What is that 340×800 LCD they are using?
It’s in the github docs: https://github.com/Ottercast/OtterCastAmp/tree/main/datasheets
Why is there an ugly barcode on the front? Does it serve a purpose?
The Amazon app thinks it’s a barcode for hair colouring chalk.
I’m a little bit disappointed that it doesn’t lead in an Asterly direction.
… My barcode scanners couldn’t decode it normally, I had to enable “scan white barcode on black”. It says “OtterCast” in https://en.wikipedia.org/wiki/Code_128
Only change I’d make is adding a line-level output for the subwoofer, for people with a powered sub that has a line level input.
I’m wondering if the intended use is actually for bi-wired speakers ?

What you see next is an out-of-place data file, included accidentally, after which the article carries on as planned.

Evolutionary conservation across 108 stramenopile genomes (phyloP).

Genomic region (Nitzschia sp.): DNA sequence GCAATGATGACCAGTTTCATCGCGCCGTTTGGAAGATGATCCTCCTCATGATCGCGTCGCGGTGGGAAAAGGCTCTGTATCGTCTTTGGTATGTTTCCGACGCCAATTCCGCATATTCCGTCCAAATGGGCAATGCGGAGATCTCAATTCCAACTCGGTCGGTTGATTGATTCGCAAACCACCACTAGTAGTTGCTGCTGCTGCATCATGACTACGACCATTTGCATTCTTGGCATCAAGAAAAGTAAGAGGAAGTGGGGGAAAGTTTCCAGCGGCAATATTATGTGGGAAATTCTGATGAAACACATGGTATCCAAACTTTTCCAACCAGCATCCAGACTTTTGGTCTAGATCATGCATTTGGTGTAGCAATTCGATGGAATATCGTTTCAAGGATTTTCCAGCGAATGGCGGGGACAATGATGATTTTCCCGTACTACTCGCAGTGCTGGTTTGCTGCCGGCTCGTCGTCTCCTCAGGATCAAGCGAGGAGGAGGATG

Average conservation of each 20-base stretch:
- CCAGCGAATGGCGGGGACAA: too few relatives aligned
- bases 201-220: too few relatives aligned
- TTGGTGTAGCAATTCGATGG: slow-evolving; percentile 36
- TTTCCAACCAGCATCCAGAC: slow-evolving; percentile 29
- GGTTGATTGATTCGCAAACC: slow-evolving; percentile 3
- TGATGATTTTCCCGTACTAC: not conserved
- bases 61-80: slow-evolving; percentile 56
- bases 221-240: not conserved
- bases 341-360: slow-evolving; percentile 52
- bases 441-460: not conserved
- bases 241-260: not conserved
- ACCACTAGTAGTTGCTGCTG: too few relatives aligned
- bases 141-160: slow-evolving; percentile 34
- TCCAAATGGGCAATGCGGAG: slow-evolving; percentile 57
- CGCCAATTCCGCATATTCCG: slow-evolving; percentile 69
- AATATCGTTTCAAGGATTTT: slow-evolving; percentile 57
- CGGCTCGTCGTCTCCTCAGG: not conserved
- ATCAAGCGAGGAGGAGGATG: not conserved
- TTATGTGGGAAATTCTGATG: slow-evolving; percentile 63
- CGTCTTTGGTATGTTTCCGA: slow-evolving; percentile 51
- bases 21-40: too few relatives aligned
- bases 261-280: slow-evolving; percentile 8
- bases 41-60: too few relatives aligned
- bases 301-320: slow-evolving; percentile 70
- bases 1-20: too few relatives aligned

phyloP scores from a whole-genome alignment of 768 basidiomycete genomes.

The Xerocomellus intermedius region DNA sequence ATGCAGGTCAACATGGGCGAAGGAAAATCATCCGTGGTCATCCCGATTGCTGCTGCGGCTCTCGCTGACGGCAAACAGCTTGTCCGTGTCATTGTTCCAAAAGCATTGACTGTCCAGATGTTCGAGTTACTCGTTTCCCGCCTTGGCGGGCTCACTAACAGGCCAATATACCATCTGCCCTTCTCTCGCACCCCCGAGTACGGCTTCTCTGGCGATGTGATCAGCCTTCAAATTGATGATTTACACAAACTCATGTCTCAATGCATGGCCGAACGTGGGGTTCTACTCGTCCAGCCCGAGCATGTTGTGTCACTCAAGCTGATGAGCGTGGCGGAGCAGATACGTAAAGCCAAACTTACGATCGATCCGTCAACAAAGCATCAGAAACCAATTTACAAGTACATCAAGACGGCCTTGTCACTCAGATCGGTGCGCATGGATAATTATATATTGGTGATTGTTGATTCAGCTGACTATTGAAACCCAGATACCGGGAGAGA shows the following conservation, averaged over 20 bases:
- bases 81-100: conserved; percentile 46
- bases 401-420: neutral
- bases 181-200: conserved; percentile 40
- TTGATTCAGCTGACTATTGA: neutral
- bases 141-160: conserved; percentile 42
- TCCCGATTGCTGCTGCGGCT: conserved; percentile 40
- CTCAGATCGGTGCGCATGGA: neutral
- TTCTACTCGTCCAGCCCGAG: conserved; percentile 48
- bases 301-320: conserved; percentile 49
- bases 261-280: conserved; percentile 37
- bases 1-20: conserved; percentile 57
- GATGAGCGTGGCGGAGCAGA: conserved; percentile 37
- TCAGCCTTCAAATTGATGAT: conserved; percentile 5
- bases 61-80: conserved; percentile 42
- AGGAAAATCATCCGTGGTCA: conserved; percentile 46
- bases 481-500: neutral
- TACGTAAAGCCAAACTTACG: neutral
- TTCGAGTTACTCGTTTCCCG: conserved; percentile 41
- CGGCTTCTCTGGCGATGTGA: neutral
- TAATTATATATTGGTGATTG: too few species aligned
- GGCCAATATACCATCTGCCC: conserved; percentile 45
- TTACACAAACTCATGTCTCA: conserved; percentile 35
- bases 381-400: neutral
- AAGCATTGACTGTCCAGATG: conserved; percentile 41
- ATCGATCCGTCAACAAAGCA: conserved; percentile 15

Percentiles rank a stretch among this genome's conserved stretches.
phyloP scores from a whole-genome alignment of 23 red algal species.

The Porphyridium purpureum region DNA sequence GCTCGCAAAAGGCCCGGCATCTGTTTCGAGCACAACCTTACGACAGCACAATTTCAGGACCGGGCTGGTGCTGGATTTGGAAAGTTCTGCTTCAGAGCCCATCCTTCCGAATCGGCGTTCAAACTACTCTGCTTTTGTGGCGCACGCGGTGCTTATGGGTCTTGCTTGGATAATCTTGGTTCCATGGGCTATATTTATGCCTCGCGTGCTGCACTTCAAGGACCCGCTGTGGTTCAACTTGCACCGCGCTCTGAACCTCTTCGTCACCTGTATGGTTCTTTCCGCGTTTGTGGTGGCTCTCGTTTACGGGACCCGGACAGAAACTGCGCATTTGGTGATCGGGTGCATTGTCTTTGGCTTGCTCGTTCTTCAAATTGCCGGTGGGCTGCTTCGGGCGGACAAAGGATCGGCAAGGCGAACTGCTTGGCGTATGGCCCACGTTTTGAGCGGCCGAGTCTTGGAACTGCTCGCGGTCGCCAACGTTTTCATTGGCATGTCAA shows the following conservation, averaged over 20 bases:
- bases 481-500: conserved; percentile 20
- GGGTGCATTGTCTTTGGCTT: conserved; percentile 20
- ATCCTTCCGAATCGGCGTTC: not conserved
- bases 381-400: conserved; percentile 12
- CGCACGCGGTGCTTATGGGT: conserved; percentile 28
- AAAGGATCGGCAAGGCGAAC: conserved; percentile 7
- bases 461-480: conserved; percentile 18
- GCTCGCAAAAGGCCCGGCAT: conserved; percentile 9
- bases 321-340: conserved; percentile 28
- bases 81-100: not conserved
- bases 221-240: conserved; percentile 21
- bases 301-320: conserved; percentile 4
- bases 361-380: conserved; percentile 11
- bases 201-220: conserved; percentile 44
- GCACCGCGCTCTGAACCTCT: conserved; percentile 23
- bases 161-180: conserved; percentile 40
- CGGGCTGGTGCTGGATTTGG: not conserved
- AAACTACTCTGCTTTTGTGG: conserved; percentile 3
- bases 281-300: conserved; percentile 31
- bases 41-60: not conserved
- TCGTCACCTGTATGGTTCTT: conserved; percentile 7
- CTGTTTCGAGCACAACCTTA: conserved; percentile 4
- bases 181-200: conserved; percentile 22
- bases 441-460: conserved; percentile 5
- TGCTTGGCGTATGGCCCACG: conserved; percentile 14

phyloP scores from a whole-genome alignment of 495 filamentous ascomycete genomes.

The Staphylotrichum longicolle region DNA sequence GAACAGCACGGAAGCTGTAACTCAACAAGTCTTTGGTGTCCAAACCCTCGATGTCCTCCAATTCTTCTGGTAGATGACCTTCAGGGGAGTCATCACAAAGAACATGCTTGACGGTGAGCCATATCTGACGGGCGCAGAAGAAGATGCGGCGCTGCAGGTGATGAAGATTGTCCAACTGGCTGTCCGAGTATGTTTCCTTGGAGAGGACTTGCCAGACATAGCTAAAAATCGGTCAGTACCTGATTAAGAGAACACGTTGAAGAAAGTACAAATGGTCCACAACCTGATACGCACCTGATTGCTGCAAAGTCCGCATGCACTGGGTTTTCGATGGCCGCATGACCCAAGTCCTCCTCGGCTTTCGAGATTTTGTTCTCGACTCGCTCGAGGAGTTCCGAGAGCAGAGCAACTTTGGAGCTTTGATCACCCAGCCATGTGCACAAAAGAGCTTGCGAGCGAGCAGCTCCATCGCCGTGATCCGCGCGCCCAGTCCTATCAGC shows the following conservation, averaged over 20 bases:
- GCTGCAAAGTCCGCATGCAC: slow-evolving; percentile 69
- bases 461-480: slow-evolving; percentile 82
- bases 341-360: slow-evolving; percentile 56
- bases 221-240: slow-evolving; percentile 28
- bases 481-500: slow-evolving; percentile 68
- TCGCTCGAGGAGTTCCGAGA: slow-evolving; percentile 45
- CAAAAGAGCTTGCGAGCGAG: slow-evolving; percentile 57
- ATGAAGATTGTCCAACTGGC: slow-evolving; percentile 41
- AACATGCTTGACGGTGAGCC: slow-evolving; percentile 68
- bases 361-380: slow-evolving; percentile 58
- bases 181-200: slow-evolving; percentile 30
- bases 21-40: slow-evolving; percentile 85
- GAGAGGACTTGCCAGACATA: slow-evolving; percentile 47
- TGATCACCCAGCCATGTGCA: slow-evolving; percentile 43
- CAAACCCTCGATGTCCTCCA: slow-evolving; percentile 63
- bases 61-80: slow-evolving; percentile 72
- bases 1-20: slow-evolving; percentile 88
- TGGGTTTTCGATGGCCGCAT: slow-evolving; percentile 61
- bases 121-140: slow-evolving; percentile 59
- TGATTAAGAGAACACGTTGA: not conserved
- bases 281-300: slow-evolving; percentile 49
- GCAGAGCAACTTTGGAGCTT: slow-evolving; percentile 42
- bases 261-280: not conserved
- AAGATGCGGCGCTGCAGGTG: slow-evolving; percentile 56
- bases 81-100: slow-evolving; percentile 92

Also because it says woofer, not sub woofer I expect the cut off isn’t for sub frequencies.
Otherwise I would agree with you fully.
Can it run Doom?
Pretty sure it can, but I’m not sure it supports sound
Not sure if I’m alone in this, but for both this and the OtterCast “Chromecast replacement” (hard to call it that since it doesn’t actually tie into the Chromecast ecosystem) it would be awesome to have the opportunity to buy some kind of kit — with all the parts and hardware included, maybe a bit of simple soldering (not SMD) and assembly to finish the job.